Doug Aitken was born in Redondo Beach, California, in 1968. The body of work of this internationally renowned author ranges from photography to sculpture in a more or less a-traditional sense, from architectural interventions to narrative films, from sound installations to mono and multi-channel video works, from mega site specific works to live performances. As if to say: his is a multifaceted activity that wants to challenge the typical definitions of gender, to explore the different facets of the world with different tools of expression.
His work, celebrated for several years on a global level, has been presented in numerous exhibitions in the four corners of the world, in institutions such as the Whitney Museum of American Art, the Museum of Modern Art, the Wiener Secession, the Serpentine Gallery in London and the Center Pompidou in Paris. He participated in the Whitney Biennials of 1997 and 2000, winning the International Prize at the Venice Biennale in 1999 for the installation “Electric Earth”. Aitken received the Nam June Paik Art Center Prize in 2012 and the Smithsonian Magazine American Ingenuity Award: Visual Arts in 2013. In 2016 he received the Americans for the Arts National Arts Award: Outstanding Contributions to the Arts. In 2017 Aitken became the first recipient of the Frontier Art Prize.
With the “Sleepwalkers” exhibition at the MoMA in New York (2007), Aitken transformed an entire block of Manhattan, covering the external walls of the museum with his projections, making the body of the building come alive. Then, in 2009, he presented his large-scale cinematographic and architectural installation, “Frontier”, on the Tiber Island in Rome, to bring it the following year to Basel. In 2011, he presented “Black Mirror”, a video installation and live theatrical performance on a barge floating off the coast of Athens.
In 2012, “SONG 1” enveloped the Hirshhorn Museum in Washington DC in 360-degree panoramic video projections, transforming the exterior walls of the building into an audiovisual spectacle. In 2013, Aitken created “MIRROR” for the Seattle Art Museum, using hundreds of hours of footage that change in real time in response to the surrounding life, thus transforming the museum’s exterior into a living kaleidoscope.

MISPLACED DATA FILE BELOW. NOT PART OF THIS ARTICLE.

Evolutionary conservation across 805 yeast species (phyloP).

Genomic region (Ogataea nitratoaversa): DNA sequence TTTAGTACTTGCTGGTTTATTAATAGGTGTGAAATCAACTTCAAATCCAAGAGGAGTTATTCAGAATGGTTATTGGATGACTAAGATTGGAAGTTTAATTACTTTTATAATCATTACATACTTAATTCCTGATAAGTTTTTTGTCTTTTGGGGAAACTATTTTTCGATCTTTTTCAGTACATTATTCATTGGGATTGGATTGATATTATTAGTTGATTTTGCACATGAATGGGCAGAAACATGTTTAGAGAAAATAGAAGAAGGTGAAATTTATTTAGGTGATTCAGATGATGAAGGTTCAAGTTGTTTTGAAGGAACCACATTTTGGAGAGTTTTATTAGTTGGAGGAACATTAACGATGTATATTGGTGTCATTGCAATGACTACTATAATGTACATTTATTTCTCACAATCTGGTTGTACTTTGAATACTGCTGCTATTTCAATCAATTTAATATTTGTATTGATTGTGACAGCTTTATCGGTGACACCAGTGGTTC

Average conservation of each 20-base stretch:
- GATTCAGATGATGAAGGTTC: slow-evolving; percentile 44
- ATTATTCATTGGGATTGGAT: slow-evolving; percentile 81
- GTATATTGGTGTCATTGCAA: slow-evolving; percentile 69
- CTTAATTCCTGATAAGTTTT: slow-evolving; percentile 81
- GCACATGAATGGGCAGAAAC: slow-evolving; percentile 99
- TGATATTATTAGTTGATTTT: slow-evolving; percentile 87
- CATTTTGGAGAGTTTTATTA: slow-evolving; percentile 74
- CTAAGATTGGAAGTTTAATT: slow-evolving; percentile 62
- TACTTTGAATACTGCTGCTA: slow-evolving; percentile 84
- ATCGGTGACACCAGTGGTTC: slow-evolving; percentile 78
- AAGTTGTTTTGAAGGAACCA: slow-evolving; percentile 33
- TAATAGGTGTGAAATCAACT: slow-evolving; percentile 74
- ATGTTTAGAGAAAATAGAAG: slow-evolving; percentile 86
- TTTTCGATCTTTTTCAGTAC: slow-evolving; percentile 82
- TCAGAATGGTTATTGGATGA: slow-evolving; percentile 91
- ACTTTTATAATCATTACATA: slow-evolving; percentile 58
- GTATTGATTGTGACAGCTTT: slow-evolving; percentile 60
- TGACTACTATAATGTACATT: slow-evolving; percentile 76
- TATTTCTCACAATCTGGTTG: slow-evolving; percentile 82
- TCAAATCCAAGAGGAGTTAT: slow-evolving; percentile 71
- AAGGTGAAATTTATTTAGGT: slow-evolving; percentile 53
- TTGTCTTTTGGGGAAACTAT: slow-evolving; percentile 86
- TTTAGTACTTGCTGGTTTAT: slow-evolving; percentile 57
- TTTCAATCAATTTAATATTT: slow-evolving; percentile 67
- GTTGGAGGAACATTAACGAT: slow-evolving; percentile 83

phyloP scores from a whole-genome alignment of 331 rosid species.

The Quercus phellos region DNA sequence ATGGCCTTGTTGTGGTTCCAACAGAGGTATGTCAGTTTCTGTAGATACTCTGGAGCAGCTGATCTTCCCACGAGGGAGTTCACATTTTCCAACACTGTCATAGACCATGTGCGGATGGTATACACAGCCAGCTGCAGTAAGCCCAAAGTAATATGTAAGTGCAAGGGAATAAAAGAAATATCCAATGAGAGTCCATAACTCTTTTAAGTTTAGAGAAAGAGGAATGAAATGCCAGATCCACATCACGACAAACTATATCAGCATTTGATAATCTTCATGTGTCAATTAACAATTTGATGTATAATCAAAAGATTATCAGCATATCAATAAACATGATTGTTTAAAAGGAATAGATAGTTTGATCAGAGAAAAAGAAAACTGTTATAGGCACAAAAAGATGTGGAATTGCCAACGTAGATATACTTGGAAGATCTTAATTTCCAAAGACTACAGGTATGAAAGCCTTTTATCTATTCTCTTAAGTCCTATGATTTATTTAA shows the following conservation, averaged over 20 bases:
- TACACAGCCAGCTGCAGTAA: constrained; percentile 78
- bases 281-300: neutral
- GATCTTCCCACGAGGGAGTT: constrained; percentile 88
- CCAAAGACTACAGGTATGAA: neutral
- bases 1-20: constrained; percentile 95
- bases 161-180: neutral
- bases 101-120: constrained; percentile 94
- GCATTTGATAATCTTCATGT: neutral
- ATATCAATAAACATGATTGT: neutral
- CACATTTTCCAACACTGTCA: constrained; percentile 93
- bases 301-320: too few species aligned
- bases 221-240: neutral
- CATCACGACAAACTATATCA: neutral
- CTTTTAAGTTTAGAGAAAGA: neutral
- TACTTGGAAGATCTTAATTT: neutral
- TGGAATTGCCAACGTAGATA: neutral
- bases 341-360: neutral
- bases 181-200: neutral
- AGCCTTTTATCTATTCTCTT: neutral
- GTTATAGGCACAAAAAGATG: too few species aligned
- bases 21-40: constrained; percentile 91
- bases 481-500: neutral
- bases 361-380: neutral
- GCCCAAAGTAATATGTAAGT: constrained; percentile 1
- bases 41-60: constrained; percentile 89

In the same year, for three weeks, he curated “Station to Station”: a train, designed as a moving light sculpture, broadcast content to a global audience as it traveled from New York City to San Francisco making nine stops along the way. “Station to Station” then had a subsequent episode at the Barbican Center in London for thirty days, in the summer of 2015: an event with the participation of over one hundred artists, musicians, dancers, designers and other creative people.
In December 2016 he created the installation of one of his most ambitious projects: a triptych of “Underwater Pavilions” linked to the sea floor off the coast of Catalina Island, California. This project was followed in 2017 by “Mirage”, a site specific sculpture that takes the form of a house completely covered with mirrors and set in the heart of the Californian desert. “Mirage” was subsequently installed in Detroit (in 2018) and then in Gstaad (Switzerland) in 2019.
Now, at the Australian Museum of Contemporary Art in Sydney, an exhibition of his entitled “New Era” opens, the first major solo exhibition of the American artist in the southern hemisphere. This anthology, curated by Rachel Kent, spans twenty-five years of his career, including his works from the late 1990s to his most recent installations.
Highlights of the exhibition therefore include “Sonic Fountain II” (2013/2015), a large-scale sound installation built into a rocky terrain located within the exhibition hall, and “SONG 1” (2012), one of his largest installations of moving images, and which is presented at the MCA as a standalone special project, starting in December 2021. “SONG 1” contains various interpretations of a popular song performed by ordinary people and professional artists, interspersed with images urban and digital in a constant cycle of reproduction and repetition.
Ultimately we are talking about an enveloping, spectacular, high-impact exhibition, usable on many levels: this is why we wish this initiative the greatest success.
Doug Aitken, New Era
20/10/2021 – 31/01/2022
Museum of Contemporary Art Australia
Tallawoladah, Gadigal Country
140 George Street
The Rocks Sydney NSW 2000
Doug Aitken, Sonic Fountain II, 2013/2015, installation view, Museum of Contemporary Art, Los Angeles, 2016–17, courtesy the artist; 303 Gallery, New York; Galerie Eva Presenhuber, Zurich; Victoria Miro, London; and Regen Projects, Los Angeles © the artist, photograph: Dakota Higgins
Doug Aitken, 1968 (broken), 2011, courtesy the artist; 303 Gallery, New York; Galerie Eva Presenhuber, Zurich; Victoria Miro, London; and Regen Projects, Los Angeles © the artist, photograph: Doug Aitken Workshop
Doug Aitken, NEW ERA, 2018, installation view, 303 Gallery, New York, 2018, courtesy the artist; 303 Gallery, New York; Galerie Eva Presenhuber, Zurich; Victoria Miro, London; and Regen Projects, Los Angeles © the artist, photograph: John Berens
Doug Aitken, twilight, 2014, installation view, Modern Art Museum of Fort Worth, Texas, 2017, courtesy the artist; 303 Gallery, New York; Galerie Eva Presenhuber, Zurich; Victoria Miro, London; Regen Projects, Los Angeles; Modern Art Museum of Fort Worth; and MOCA, Los Angeles © the artist, photograph: Kevin Todora
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